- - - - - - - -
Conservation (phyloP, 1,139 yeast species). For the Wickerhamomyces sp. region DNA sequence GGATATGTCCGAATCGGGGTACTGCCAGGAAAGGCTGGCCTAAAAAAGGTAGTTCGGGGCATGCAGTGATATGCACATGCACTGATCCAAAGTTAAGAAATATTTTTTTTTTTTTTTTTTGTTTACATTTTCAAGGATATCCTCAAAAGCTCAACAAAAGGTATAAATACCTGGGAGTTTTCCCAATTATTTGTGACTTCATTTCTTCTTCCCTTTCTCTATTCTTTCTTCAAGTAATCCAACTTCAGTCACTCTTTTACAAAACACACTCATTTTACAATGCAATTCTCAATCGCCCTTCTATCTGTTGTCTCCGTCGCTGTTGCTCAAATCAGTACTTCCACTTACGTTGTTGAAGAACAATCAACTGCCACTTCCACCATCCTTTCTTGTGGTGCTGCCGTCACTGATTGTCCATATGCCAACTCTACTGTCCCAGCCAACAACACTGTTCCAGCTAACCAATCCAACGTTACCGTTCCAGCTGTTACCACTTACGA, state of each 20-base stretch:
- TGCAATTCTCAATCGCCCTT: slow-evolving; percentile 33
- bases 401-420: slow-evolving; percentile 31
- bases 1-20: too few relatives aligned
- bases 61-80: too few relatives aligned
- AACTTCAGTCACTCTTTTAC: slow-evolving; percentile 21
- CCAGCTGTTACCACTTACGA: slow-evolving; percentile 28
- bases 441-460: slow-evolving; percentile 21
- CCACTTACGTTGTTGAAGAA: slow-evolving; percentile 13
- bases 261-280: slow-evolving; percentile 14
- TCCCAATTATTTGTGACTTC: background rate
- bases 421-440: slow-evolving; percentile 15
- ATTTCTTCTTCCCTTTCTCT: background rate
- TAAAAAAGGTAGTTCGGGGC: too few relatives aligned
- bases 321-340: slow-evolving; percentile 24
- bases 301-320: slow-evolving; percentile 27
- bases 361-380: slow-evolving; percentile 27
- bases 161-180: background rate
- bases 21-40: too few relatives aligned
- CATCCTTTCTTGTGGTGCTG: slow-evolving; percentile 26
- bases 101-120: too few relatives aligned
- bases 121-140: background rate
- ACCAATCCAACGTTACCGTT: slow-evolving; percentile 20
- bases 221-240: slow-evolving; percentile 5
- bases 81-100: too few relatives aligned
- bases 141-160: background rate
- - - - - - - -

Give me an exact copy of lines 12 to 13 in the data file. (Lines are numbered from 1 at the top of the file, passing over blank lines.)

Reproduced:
- bases 421-440: slow-evolving; percentile 15
- ATTTCTTCTTCCCTTTCTCT: background rate